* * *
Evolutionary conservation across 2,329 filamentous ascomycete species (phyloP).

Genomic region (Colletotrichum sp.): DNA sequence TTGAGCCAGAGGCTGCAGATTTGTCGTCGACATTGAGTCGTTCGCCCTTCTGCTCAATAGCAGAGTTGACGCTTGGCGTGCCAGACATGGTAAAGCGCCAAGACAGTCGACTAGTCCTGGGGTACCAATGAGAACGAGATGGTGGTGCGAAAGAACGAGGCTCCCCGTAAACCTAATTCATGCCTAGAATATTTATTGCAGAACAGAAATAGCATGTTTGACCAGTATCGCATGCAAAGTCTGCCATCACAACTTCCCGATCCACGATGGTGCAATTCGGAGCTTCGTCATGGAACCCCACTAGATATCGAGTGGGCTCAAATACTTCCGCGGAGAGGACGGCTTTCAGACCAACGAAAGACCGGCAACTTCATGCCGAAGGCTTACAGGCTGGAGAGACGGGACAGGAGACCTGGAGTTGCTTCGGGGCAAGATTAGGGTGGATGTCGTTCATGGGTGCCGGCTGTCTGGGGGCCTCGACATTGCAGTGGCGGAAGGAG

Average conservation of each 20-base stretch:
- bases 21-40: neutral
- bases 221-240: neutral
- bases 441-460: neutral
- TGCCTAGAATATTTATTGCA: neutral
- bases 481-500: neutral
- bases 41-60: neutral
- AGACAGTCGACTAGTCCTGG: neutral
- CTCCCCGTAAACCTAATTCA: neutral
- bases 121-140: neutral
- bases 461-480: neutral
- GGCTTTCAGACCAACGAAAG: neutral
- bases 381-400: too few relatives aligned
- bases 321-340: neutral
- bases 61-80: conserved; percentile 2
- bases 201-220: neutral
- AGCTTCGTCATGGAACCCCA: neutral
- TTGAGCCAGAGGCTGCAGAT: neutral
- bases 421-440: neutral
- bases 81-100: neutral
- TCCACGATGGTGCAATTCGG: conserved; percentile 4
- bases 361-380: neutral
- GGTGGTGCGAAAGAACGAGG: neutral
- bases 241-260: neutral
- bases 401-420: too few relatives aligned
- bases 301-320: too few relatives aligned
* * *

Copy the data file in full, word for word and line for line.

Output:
Evolutionary conservation across 2,329 filamentous ascomycete species (phyloP).

Genomic region (Colletotrichum sp.): DNA sequence TTGAGCCAGAGGCTGCAGATTTGTCGTCGACATTGAGTCGTTCGCCCTTCTGCTCAATAGCAGAGTTGACGCTTGGCGTGCCAGACATGGTAAAGCGCCAAGACAGTCGACTAGTCCTGGGGTACCAATGAGAACGAGATGGTGGTGCGAAAGAACGAGGCTCCCCGTAAACCTAATTCATGCCTAGAATATTTATTGCAGAACAGAAATAGCATGTTTGACCAGTATCGCATGCAAAGTCTGCCATCACAACTTCCCGATCCACGATGGTGCAATTCGGAGCTTCGTCATGGAACCCCACTAGATATCGAGTGGGCTCAAATACTTCCGCGGAGAGGACGGCTTTCAGACCAACGAAAGACCGGCAACTTCATGCCGAAGGCTTACAGGCTGGAGAGACGGGACAGGAGACCTGGAGTTGCTTCGGGGCAAGATTAGGGTGGATGTCGTTCATGGGTGCCGGCTGTCTGGGGGCCTCGACATTGCAGTGGCGGAAGGAG

Average conservation of each 20-base stretch:
- bases 21-40: neutral
- bases 221-240: neutral
- bases 441-460: neutral
- TGCCTAGAATATTTATTGCA: neutral
- bases 481-500: neutral
- bases 41-60: neutral
- AGACAGTCGACTAGTCCTGG: neutral
- CTCCCCGTAAACCTAATTCA: neutral
- bases 121-140: neutral
- bases 461-480: neutral
- GGCTTTCAGACCAACGAAAG: neutral
- bases 381-400: too few relatives aligned
- bases 321-340: neutral
- bases 61-80: conserved; percentile 2
- bases 201-220: neutral
- AGCTTCGTCATGGAACCCCA: neutral
- TTGAGCCAGAGGCTGCAGAT: neutral
- bases 421-440: neutral
- bases 81-100: neutral
- TCCACGATGGTGCAATTCGG: conserved; percentile 4
- bases 361-380: neutral
- GGTGGTGCGAAAGAACGAGG: neutral
- bases 241-260: neutral
- bases 401-420: too few relatives aligned
- bases 301-320: too few relatives aligned